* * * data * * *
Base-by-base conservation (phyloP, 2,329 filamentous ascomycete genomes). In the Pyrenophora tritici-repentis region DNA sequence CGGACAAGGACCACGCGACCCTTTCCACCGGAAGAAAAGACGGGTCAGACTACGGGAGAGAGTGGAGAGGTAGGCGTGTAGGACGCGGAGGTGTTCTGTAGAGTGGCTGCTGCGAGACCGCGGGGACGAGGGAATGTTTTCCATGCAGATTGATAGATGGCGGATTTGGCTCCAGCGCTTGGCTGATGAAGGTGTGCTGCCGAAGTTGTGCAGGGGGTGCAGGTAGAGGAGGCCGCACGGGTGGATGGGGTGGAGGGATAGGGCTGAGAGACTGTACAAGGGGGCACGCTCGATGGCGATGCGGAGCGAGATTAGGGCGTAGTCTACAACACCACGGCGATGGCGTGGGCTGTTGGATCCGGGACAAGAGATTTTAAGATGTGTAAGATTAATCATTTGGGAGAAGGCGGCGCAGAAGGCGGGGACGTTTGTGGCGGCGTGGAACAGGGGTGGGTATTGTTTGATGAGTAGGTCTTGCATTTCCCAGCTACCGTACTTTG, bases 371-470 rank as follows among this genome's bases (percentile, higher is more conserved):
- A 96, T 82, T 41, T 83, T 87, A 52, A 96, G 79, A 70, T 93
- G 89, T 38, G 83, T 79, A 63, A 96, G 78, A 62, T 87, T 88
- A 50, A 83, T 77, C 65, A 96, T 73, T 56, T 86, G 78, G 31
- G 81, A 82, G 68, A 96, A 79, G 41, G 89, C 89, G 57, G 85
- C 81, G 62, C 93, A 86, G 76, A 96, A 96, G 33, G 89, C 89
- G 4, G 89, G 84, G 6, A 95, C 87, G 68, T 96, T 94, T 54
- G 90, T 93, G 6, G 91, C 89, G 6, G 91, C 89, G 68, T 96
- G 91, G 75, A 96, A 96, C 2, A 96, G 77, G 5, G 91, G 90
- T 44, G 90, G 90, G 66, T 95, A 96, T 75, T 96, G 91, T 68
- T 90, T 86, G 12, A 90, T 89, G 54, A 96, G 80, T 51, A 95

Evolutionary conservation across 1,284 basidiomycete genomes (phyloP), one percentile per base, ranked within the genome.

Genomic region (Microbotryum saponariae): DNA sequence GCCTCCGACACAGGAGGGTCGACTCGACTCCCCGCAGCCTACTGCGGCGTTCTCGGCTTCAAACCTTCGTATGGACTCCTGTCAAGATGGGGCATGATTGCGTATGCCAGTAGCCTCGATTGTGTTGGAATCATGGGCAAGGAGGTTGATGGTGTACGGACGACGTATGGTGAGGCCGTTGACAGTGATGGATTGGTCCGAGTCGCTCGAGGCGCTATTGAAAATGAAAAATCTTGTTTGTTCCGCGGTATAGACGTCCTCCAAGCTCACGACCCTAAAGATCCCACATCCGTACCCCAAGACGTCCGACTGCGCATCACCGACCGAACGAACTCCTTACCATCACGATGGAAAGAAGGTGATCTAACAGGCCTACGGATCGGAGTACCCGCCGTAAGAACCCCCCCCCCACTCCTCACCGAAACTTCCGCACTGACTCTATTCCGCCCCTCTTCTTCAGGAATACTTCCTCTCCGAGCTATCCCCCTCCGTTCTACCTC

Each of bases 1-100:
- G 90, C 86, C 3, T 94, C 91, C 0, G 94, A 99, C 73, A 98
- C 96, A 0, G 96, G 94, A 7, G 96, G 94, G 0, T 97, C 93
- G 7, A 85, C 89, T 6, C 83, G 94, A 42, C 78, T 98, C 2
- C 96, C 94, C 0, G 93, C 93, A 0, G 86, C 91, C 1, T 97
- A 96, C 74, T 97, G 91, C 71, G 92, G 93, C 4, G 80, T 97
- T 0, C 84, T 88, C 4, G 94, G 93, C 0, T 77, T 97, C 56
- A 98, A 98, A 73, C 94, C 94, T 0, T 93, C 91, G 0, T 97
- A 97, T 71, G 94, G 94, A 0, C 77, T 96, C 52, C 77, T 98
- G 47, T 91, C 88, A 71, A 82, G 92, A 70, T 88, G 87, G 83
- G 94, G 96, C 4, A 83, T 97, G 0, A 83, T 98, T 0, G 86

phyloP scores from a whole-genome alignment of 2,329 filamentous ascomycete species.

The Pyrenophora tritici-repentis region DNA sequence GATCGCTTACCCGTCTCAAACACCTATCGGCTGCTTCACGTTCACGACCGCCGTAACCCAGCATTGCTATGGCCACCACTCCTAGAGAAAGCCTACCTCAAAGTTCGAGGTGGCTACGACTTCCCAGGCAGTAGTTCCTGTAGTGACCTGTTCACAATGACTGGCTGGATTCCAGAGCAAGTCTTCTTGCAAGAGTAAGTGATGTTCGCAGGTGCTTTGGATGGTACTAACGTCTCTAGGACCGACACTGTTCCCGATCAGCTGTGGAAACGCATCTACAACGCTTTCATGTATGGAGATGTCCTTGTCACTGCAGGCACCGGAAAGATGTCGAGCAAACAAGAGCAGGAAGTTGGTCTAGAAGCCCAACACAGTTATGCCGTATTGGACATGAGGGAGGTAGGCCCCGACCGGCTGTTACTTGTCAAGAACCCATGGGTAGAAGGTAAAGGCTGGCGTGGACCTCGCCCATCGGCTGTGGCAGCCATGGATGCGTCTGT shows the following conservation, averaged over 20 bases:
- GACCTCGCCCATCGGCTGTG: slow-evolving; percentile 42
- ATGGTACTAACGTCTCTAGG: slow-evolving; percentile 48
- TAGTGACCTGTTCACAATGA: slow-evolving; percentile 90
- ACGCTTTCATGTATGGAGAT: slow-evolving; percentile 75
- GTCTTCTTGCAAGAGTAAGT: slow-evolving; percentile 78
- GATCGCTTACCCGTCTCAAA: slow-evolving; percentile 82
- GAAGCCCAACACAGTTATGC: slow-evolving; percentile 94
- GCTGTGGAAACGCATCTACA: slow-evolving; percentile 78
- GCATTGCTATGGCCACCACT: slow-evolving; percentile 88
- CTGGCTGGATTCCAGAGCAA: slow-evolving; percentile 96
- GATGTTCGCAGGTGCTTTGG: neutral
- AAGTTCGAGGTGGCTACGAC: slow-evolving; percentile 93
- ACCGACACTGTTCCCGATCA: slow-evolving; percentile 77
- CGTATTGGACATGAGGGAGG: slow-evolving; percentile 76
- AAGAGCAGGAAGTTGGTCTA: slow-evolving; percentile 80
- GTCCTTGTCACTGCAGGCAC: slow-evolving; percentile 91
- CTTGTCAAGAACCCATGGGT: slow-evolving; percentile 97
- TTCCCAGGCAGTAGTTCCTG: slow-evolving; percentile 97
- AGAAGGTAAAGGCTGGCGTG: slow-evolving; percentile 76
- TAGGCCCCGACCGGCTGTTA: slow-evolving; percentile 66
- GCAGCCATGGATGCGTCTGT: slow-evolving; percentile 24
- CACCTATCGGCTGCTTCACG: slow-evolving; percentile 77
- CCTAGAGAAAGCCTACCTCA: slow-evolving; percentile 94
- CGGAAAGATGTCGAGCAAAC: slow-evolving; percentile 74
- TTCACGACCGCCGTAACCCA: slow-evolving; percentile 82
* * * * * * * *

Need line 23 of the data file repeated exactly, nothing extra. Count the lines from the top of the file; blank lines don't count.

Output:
- G 47, T 91, C 88, A 71, A 82, G 92, A 70, T 88, G 87, G 83